When Is It Wiser To Disturb the Peace?

Rabbi Yaakov Horowitz offered this explanation of the stark words of Shimon and Levi, “Ha’cizonah ya’aseh es achoseinu? – Should our sister be treated like a harlot?”

When Yaakov Avinu criticized his children Shimon and Levi for killing the residents of Shechem after their sister Dina was violated by the son of Shechem’s leader (Bereishis 34:31), he gave two reasons for his displeasure with the vigilante actions of his children: (1) they shamed the family and made them loathsome in the eyes of the neighboring nations and (2) they placed their family in life-threatening danger of an attack by the incensed people surrounding them.

Shimon and Levi responded to their father’s critique with a four-word phrase: “Ha’chizonah ya’aseh es achoseinu? – Should our sister be treated like a harlot?” Rashi explains that they meant to say their sister is not “hefker” (lit. one who is abandoned), but rather has family members who are willing to lay their lives on the line for her.

At first glance, it seems Shimon and Levi gave an emotional response rather than a logical one, since they did not address either of the two concerns their father expressed. It is almost as if they acknowledged their entire family would be shamed and in grave danger as a result of their actions, but they asked Yaakov to take into account the mitigating circumstances and understand that theirs was a visceral reaction due to the situation at hand.

I would like to suggest an alternative understanding of their response to their father’s rebuke. They may have been answering the critique point-by-point by explaining that if they allowed their sister to be treated as hefker, (1) a non-response to their sister’s defilement would be a far greater shame to the family than the one they caused, and (2) the family would be in greater danger than before since the neighbors would assume that they could violate Yaakov’s family members with nary a response.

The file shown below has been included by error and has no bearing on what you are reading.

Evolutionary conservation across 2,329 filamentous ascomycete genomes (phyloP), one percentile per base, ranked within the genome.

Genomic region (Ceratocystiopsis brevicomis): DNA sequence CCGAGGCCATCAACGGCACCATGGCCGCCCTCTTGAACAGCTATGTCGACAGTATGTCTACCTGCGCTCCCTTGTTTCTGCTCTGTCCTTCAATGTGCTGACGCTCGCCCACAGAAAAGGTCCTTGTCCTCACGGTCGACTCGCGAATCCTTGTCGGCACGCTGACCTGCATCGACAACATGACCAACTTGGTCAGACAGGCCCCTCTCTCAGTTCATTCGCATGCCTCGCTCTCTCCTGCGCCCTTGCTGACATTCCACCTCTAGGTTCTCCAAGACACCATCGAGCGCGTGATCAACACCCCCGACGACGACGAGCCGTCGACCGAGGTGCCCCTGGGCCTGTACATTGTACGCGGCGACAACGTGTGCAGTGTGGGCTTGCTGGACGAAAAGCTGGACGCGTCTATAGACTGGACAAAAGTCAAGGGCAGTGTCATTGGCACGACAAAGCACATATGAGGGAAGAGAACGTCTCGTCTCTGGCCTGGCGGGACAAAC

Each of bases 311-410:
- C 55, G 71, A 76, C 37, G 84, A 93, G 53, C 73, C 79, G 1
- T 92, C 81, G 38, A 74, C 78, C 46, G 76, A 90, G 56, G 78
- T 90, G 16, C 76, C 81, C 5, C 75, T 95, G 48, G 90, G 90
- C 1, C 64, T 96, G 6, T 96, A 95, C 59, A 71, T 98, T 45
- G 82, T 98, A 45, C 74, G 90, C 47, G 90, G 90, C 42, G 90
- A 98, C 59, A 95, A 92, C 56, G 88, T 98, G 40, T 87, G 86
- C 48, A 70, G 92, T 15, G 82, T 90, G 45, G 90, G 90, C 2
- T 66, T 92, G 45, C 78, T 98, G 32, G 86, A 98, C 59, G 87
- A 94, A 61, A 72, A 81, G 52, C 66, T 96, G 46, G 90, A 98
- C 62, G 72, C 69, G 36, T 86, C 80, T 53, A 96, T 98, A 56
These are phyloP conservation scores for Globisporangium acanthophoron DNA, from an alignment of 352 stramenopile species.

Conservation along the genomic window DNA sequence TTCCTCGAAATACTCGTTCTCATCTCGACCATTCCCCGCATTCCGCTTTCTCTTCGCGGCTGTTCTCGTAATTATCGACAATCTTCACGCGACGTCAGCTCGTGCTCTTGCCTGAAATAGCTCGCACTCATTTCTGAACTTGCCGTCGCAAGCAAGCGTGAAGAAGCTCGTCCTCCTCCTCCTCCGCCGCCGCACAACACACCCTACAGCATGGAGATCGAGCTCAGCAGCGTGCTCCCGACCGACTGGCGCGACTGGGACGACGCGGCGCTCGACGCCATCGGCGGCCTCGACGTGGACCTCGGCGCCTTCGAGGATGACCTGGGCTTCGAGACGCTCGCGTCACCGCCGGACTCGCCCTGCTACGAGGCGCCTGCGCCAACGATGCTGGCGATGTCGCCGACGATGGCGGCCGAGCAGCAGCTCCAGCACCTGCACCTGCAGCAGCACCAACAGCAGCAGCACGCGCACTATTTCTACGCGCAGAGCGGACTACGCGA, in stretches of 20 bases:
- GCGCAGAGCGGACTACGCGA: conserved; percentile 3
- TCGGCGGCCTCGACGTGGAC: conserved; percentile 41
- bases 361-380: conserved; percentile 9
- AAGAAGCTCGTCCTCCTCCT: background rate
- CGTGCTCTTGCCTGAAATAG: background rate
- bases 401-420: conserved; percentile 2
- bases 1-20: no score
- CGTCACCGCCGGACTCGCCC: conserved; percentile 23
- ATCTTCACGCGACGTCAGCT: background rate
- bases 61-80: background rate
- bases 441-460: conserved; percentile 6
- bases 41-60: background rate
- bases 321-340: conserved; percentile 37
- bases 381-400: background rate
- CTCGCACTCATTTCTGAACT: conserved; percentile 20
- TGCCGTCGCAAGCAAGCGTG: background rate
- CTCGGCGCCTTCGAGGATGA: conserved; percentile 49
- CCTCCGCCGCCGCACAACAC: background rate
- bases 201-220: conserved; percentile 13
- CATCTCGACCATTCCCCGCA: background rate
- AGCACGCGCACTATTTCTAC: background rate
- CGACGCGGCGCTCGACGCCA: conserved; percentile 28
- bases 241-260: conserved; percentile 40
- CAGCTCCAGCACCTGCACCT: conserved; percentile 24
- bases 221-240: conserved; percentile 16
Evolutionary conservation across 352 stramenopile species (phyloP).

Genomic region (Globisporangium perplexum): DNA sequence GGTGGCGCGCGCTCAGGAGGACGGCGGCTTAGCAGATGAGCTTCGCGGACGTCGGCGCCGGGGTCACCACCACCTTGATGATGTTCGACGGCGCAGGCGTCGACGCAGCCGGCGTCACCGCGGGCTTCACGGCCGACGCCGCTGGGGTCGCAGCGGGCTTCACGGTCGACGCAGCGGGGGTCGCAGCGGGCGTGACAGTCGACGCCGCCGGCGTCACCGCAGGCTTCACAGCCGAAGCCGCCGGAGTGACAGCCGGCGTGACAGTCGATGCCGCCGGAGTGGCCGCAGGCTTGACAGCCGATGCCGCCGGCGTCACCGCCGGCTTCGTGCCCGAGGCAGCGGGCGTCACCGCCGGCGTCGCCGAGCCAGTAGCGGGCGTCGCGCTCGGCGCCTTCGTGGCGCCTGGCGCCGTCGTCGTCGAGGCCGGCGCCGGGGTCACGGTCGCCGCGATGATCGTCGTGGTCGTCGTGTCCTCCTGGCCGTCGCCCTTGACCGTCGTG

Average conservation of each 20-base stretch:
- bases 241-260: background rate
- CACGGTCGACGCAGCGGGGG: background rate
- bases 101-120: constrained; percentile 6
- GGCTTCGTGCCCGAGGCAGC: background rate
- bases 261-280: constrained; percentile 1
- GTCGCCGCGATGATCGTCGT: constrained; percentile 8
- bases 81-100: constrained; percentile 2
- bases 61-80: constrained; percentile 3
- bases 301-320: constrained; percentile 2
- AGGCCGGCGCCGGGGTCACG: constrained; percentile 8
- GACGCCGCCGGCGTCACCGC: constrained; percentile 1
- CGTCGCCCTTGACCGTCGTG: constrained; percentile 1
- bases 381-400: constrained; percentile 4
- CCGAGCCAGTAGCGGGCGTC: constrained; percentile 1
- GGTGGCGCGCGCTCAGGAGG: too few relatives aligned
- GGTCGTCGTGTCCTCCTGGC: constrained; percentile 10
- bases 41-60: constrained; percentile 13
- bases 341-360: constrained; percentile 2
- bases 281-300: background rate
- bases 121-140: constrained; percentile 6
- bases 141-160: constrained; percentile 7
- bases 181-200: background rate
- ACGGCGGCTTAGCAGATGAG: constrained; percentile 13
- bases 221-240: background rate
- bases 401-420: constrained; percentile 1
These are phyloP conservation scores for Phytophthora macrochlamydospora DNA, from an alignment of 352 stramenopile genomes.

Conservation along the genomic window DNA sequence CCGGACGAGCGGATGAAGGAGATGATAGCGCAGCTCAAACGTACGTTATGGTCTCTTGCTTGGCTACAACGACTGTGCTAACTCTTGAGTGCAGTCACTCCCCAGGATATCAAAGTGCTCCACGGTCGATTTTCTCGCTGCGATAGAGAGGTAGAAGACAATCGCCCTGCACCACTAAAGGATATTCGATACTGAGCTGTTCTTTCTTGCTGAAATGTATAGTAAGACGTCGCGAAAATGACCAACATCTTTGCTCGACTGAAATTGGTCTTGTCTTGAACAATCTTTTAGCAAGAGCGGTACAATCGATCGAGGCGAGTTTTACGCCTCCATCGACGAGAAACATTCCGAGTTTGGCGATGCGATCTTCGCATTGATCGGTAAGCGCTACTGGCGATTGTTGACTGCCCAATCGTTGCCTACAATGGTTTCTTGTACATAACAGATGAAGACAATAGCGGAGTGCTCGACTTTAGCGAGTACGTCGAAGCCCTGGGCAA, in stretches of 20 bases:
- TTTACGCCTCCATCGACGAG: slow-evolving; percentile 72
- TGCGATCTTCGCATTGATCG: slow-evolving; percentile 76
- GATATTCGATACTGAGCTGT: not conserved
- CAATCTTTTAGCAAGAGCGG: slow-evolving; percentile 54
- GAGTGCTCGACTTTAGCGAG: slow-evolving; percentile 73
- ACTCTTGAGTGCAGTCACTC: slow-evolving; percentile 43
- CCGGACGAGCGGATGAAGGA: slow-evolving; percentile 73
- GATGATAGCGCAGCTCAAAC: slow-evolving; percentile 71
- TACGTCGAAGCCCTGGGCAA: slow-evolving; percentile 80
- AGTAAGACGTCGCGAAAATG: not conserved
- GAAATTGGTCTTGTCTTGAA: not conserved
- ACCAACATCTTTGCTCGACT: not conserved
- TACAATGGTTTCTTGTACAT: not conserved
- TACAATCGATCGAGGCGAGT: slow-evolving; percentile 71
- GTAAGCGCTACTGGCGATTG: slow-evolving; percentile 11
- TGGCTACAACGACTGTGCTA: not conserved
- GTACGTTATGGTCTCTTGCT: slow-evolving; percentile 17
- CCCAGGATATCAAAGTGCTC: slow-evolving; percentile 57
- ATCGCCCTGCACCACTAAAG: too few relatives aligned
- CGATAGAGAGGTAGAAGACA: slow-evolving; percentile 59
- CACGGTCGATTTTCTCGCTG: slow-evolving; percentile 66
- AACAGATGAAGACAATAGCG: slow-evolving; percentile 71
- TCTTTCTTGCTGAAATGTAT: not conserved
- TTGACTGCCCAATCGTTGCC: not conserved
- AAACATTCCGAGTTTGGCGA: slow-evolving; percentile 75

Permit me to take a page from the response of Shimon and Levi and propose that our reluctance to squarely stand with abuse victims who report predators to the authorities, has sent a shameful and dangerous message – that we do not have the moxie to do what it takes to keep our children safe.

We are also sending a shameful and dangerous message when we sit by silently, while friends and family members of the alleged perpetrators harass the victim’s family members for reporting the abuse to the authorities.

His entire post can be read here. In it he draws out the importance for supporting the victim of Nechemya Weberman.

Weberman’s trial is scheduled to start on Tuesday, October 30 in Brooklyn Supreme Court. Please SAVE THE DATE and plan to attend. 

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